Ben Roethlisberger threw for 364 yards and four touchdowns without an interception on Sunday, exposing the Colts' secondary but more so their pass rush. Save for a moment or two - like the second half against the Buccaneers - the Colts' pass rush has been nearly invisible this year. They have recorded 64 quarterback hits but only 19 sacks, the fifth-lowest total in the league.
"Yeah, our goal was obviously much more than that," head coach Chuck Pagano said on Wednesday about the 19 sacks his team has recoreded. "So we'll keep working, we're going to keep grinding, keep coaching, keep playing, keep teaching. That's all you can do."
Robert Mathis, the 34-year old pass rusher coming off of a torn Achilles a year ago, is tied for second on the team with 11 quarterback hits (Kendall Langford has 12 while Erik Walden also has 11) and is first on the team with four sacks (Langford and Walden are tied for second with three each). The Colts' big free agent signing, Trent Cole, has just six quarterback hits and one sack this year. Jonathan Newsome, who as a rookie last year impressed, has just two quarterback hits and one sack.
On Sunday night against the Steelers, the issue of the pass rush was incredibly glaring. Ben Roethlisberger dropped back to pass 40 times and the Colts recorded just one hit on him - and that was by cornerback Darius Butler. One of the biggest issues with the lack of a pass rush is that it leaves the secondary in a bad position, having to cover for longer periods of time.
"When they got to get the ball out in less than three seconds you got to cover for about two, two-and-a-half seconds, it's real easy, I could play to be honest with you," Pagano said. "If we can't get home and they max-protect, they do whatever and you got to cover three-and-a-half, four seconds sometimes five or six if the play gets extended, now it becomes difficult. Now it's a tall order so you generate pass rush and sometime the ball is going to come out by design based on down and distance and situational football. But other times, if we can't get home and you can't force them to get rid of the ball or move around, get him off the spot, make him throw off his back foot, get errant throws, get overthrows, get interceptions and things like that, then it is difficult.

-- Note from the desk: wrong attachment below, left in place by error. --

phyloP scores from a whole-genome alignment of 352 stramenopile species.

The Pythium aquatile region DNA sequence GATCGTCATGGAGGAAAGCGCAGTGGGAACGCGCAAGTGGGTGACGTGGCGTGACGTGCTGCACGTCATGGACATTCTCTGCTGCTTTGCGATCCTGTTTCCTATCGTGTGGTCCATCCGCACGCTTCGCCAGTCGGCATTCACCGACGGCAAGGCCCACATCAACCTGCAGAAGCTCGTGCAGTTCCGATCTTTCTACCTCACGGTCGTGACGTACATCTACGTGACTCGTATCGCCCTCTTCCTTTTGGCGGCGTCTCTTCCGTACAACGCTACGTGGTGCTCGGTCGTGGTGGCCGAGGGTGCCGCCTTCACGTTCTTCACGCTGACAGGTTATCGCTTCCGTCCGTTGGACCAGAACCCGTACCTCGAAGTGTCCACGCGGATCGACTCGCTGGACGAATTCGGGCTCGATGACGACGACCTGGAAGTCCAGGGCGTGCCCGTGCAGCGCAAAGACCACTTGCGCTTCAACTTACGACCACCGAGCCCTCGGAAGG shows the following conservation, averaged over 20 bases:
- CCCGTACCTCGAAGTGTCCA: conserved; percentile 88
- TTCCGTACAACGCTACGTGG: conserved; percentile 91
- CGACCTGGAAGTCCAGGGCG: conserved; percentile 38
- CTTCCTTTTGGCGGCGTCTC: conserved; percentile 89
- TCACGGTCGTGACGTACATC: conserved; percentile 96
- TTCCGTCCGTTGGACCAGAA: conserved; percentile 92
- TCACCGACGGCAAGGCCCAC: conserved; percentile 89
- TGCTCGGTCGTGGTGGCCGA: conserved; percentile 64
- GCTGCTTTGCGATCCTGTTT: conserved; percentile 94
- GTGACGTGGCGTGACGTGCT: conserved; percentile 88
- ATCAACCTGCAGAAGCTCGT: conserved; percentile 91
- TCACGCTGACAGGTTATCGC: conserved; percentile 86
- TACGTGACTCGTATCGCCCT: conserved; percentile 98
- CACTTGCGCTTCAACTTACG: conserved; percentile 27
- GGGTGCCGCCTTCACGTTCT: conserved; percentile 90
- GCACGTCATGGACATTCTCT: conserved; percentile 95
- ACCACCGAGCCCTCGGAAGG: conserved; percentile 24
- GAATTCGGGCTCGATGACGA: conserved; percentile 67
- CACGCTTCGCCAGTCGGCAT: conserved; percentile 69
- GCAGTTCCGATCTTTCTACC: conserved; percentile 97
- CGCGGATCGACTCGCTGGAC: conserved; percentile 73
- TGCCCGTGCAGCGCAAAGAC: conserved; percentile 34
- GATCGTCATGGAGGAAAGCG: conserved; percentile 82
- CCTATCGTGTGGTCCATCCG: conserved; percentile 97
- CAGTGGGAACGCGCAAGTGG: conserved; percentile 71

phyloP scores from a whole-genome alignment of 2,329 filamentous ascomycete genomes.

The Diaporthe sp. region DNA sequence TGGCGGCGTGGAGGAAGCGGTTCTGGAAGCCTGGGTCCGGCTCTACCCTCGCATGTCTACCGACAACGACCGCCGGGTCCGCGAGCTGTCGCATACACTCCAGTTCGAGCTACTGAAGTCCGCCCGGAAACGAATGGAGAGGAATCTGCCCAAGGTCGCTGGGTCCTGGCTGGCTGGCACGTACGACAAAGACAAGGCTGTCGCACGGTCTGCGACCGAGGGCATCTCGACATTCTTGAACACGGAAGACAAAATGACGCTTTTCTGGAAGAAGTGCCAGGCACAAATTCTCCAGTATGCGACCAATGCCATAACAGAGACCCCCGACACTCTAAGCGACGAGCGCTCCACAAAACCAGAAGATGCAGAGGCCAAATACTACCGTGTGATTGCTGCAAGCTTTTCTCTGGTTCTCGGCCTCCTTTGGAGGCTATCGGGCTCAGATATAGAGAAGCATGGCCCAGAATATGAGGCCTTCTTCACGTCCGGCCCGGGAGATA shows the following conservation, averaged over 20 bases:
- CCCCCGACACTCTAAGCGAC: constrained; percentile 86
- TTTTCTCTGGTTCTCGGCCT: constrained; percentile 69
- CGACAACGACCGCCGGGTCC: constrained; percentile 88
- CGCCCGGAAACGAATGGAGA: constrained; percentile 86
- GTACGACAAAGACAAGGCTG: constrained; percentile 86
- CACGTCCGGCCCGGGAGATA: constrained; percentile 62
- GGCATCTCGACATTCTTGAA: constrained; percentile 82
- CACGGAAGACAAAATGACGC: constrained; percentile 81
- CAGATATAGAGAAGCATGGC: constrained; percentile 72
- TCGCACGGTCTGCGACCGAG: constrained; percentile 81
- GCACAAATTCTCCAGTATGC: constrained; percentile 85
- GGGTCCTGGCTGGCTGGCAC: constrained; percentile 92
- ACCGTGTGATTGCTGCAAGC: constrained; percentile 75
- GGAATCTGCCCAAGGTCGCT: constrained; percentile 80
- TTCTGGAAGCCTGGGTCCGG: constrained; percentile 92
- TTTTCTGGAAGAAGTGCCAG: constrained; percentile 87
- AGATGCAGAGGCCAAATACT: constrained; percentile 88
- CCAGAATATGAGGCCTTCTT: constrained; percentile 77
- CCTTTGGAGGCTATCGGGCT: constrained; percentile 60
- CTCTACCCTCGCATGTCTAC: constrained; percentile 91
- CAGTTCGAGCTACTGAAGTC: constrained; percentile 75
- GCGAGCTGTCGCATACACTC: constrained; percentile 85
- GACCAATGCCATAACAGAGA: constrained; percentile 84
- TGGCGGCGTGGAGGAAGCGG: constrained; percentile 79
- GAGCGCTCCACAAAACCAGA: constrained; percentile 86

"It goes hand-in-hand and then tight coverage, doing a great job of playing technique in the back end, got everything blanketed so once he goes through his reads and this one is taken away, that's taken away, that's taken away and now that buys time for the rush if they are because you notice they are going to put a tight end over here and if Rob (Mathis) is sitting there he's going to get chipped. You got to deal with the tackle, number one, tight end is going to chip him and then he's going to get out on a route and then you have a back on this side chipping the other rusher on the other side. So it's not like you got a bunch of one-on-ones on every single snap, so a lot of things go into it."
Pagano raises an interesting point regarding how the pass rush and the secondary go hand in hand. If you can't pressure the quarterback, you're going to leave your corners to cover for longer periods. On the flip side, even if you get pressure but can't cover at all, you leave your pass rush in a tougher spot. So the best defenses are the ones that can strike a nice balance between the two. It's popular to criticize the Colts' cornerbacks, and often it's deserved - but also consider that they are forced into coverage for longer periods of time and are put in hard situations by the lack of a pass rush.